That’s certainly different from the feeder and fed cattle scene. For one thing, those cows reflect delayed genetic trends in the herd, assuming the culls are older than average. The previous market cow NBQA was in 2007, conducted prior to the significant drought and culling across the U.S. in the next several years. The 2016 report offers insight as to how genetics within the commercial herd have changed relative to type and carcass characteristics, due to management and drought-induced culling.

Today, the percentage of Angus-type fed cattle hovers around 67%, a comparable number to the 2016 market cow report that suggests 68% of cows and 67% of bulls were Angus type. That’s a sizable increase in Angus influence, considering the 2007 report from John Nicholson and others indicated 44% of market cows and 52% of market bulls were predominately black hided—just 9 years earlier.

The genetic trend for marbling has increased for most breeds regardless of hide color. While neither market cows nor bulls are managed to express genetic potential for marbling, the 30-unit increase in average marbling score (about 1/3 of a quality grade) from 2007 to 2016 confirms the commercial cow herd has improved in quality potential. Besides that 30-unit marbling increase, distribution of marbling scores also improved, moving a greater percentage of cows toward higher scores.

While skewed toward quality, cows fit every marbling category. There were 2.8% with enough to grade Prime, between slightly abundant to abundant marbling. It’s hard to argue the Prime target is too lofty a goal for fed cattle when nearly 3% of cull market cows achieved that level of marbling for prime. Remember, they likely represented a delayed genetic trend, and the report is already two years old. Market cows cannot qualify for Prime due to advanced maturity, but today’s overall genetics and herd management signal the potential for continued increases in average quality grade. NBQA herd changes were not limited to marbling potential. Market cow carcass weights increased by 50 lb. over the 9 years, with ribeyes increased by 0.45 square inches. That’s a product of the larger carcass rather than more heavily muscled cows.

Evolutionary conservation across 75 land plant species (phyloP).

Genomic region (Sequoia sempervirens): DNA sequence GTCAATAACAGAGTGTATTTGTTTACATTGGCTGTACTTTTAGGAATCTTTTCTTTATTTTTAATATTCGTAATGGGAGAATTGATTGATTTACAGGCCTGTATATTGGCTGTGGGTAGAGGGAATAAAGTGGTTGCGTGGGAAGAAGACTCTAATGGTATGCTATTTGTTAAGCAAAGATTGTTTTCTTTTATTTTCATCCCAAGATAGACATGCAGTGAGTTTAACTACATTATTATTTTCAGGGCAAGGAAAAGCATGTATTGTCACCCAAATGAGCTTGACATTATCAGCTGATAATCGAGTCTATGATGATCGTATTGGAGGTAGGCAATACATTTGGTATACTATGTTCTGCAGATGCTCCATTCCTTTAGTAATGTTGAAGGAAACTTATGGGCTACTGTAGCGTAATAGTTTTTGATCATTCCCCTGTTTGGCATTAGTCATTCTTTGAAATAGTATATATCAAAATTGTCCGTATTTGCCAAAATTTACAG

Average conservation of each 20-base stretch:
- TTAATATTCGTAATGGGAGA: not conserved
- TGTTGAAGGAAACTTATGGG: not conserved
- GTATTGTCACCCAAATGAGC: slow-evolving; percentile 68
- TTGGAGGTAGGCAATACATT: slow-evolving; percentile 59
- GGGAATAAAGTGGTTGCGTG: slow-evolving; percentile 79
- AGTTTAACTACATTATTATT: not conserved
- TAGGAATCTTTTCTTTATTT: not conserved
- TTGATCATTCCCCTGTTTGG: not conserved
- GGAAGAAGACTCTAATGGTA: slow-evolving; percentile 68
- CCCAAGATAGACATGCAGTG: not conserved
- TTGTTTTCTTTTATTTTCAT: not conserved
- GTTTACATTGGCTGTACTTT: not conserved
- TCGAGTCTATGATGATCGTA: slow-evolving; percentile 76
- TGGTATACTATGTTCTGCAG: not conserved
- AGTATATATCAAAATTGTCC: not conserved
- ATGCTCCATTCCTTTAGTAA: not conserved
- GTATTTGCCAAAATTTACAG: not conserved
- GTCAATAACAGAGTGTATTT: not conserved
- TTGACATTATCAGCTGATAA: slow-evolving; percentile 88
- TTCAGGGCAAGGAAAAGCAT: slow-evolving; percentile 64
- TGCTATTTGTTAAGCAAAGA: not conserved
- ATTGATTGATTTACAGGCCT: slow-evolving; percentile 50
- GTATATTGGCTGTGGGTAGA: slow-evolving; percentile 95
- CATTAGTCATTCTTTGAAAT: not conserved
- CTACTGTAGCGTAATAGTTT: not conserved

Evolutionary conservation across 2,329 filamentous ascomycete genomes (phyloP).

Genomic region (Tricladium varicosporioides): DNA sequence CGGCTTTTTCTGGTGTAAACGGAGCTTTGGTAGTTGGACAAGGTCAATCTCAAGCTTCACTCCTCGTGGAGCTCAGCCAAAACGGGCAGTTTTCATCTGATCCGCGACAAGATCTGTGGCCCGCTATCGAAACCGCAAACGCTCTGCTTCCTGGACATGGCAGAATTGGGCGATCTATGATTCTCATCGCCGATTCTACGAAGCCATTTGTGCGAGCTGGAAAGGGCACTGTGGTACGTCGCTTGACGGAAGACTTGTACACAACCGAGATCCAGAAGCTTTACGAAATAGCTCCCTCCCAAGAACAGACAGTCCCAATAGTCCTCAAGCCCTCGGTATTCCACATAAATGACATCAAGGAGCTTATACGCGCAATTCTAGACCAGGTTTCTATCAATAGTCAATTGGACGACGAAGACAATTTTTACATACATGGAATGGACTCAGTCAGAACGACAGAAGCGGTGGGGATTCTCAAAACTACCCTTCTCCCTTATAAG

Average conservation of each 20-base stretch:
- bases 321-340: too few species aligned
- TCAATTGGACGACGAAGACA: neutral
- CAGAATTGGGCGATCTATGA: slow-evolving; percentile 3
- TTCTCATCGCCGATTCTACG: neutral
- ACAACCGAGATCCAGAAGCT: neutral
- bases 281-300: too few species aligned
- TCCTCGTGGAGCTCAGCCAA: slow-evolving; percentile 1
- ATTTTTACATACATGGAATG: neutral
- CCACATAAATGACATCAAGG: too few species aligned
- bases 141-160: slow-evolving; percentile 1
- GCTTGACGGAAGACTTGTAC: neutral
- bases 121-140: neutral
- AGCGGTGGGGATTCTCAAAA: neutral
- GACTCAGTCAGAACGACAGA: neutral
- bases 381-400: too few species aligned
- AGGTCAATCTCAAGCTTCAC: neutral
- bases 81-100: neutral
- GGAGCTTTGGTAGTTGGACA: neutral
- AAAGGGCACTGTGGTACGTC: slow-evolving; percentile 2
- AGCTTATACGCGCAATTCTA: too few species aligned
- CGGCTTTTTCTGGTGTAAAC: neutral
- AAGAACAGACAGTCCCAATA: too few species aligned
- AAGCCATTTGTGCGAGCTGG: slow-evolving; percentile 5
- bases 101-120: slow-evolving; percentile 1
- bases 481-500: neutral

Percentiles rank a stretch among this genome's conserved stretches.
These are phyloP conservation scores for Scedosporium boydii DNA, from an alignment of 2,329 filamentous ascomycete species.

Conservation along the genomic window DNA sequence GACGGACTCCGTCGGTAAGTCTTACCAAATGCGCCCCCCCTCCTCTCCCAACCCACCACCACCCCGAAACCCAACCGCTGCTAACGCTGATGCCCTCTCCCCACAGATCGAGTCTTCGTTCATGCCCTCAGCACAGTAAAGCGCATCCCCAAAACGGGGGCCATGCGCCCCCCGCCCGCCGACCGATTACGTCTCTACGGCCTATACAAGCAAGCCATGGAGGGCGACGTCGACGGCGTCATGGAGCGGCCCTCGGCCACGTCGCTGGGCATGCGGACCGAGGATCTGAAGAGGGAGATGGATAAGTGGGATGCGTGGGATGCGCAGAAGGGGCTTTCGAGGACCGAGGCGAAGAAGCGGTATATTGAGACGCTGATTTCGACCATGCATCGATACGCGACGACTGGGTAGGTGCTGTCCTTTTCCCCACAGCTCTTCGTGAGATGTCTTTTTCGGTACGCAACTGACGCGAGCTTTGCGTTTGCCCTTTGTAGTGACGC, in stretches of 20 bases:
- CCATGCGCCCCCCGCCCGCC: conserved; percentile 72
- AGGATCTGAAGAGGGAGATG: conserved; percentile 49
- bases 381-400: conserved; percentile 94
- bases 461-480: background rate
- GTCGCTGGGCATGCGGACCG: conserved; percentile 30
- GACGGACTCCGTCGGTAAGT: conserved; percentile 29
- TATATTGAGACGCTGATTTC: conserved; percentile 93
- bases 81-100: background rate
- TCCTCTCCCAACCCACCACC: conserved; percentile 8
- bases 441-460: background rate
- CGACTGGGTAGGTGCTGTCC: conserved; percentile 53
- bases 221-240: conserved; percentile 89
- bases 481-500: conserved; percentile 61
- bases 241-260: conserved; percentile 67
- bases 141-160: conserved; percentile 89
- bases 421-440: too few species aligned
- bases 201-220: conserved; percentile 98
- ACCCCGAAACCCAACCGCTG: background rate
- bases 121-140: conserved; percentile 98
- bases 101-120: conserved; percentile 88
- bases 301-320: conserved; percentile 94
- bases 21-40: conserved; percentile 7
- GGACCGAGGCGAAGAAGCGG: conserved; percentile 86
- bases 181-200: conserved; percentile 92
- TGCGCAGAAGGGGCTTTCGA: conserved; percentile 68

Cows can still get better, obviously: 21% of them were marketed at a light muscle score, reducing beef yield and increasing the chance of harvest lameness. The fall season offers benefits for a short-term feeding period in which cows can put on weight quickly and generally move to a more favorable marketing window. Keep in mind, feed efficiency tends to worsen with the older cows and the longer they are fed, so have a marketing plan in place.

Before entertaining a cow-feeding enterprise, check two things: 14% of the market cows in the NBQA had worn or broken teeth, which makes them poor feeding candidates. Better candidates but perhaps wrongly classified were the 17% of cows pregnant when sold. A short feeding period may not only improve cull-cow quality, but also offer a chance for one more pregnancy check before marketing. If these late-discovery bred cows don’t fit your ideal 60-day calving window, they certainly have more value for somebody as bred rather than thin, open cows.

Cull cows can serve as a good indicator, given the NBQA data, of where the beef community has improved and what challenges remain. In your herd, cull cows are a reflection of what doesn’t work in your system. Understanding how she got there offers a path to a higher quality cow herd.

Related Links:

Cull Cow Marketing Decisions

Marketing: Don’t Forget Your Cull Cows

Market Highlights: Cull Cow and Bull Prices Seasonally Falling